Dr. Achuthan of the Economic Cycle Research Institute was on CNBC today with a must-watch interview. If you only have a minute, start at around the 7 minute mark. Basically his view is that we may well not be in a long expansion; he talks about a growth slowdown perhaps in the second half of 2010 and is not bubbly about 2011-2. This supports the views stated over and over here. You want to own assets that will be around after another economic downturn and that can grow assuming the economy grows in the quarters ahead. An asset such as a Ginnie Mae that pays back not only interest but principal may be a Good Thing.
Note that the website lets one see ECRI's shorter-to-medium term leading indicators. Reserved for paying customers are the long leading indicators. My suspicion based on the above comments is that they have weakened a bit. From an investment standpoint, the deep cyclicals such as Caterpillar may be overvalued and technically overextended. Dr. Achuthan does offer some specific caution for developing countries with an export-driven economy.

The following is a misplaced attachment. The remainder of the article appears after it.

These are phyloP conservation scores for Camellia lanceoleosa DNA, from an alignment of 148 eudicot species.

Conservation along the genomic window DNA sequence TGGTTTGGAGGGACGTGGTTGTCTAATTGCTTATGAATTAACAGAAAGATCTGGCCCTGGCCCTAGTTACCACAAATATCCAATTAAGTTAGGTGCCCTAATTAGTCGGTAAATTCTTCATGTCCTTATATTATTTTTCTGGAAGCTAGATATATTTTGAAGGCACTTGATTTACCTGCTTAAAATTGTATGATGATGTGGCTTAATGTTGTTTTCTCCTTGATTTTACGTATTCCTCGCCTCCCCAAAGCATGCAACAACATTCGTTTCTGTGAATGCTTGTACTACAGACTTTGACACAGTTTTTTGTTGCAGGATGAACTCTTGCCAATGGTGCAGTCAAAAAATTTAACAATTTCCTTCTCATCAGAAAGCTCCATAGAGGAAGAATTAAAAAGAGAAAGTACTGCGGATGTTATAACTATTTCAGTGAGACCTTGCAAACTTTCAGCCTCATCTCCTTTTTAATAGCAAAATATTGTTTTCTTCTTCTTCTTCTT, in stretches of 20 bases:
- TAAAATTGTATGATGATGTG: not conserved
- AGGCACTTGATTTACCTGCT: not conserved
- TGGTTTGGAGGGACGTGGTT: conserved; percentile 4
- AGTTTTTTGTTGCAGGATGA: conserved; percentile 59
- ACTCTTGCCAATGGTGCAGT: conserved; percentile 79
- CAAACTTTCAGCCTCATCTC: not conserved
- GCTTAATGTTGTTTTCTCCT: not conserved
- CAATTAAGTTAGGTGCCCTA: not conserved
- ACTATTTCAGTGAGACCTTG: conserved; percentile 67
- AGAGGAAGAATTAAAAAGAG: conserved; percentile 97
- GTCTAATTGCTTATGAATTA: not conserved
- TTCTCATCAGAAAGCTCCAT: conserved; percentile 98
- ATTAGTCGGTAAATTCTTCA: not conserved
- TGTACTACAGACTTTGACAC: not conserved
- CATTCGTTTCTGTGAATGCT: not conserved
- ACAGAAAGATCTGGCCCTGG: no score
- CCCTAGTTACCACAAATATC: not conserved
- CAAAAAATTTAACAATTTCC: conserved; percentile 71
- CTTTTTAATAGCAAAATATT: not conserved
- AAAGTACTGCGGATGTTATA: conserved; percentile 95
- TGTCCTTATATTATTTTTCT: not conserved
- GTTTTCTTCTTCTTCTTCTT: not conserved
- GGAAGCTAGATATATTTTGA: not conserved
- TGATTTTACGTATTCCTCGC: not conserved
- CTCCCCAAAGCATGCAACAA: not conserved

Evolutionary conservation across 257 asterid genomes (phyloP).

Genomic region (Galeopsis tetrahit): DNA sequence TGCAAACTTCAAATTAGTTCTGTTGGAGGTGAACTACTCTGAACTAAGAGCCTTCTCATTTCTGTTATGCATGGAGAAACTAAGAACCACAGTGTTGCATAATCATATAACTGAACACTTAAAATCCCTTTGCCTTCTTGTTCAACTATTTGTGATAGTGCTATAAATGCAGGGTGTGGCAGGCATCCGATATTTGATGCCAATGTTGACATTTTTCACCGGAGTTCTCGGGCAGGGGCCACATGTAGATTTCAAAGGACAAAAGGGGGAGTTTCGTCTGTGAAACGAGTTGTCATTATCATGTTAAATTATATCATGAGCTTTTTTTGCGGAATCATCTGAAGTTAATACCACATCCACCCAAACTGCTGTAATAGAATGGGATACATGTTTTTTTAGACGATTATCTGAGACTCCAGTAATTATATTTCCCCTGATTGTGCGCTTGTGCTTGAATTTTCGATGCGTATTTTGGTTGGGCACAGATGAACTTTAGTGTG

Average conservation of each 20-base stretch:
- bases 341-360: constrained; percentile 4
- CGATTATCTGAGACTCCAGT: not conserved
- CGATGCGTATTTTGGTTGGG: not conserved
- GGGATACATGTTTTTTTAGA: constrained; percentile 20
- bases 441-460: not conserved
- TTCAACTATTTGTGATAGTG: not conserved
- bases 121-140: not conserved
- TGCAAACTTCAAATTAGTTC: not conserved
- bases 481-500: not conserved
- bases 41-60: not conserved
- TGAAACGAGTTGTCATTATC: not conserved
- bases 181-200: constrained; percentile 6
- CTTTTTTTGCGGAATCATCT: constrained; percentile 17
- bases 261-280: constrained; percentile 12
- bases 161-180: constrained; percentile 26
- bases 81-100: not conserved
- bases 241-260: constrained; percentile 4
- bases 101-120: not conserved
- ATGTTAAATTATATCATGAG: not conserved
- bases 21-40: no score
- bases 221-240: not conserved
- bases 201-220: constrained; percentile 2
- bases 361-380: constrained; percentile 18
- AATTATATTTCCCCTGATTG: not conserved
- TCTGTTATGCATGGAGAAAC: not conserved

From his discussion, it does not appear as though there is likely to be a lot of pricing pressure. In other words, the government and Fed may "print" money (generally electronic), but since most of what we call money-printing is really debt issuance via bills/notes/bonds rather than actual currency creation that gets spent, the effects on price increase turn out to be much more unpredictable than a Zimbabwe scenario. This view fits with that of David Kotok of Cumberland Advisors (who has had a hot hand this year), who was on CNBC yesterday and offered the view that Treasury rates are probably near their upper limit for some period of time (though he prefers "spread" products over direct government debt ownership).
The nearly 3-decade old bull market in Treasuries may, amazingly, not have died yet.
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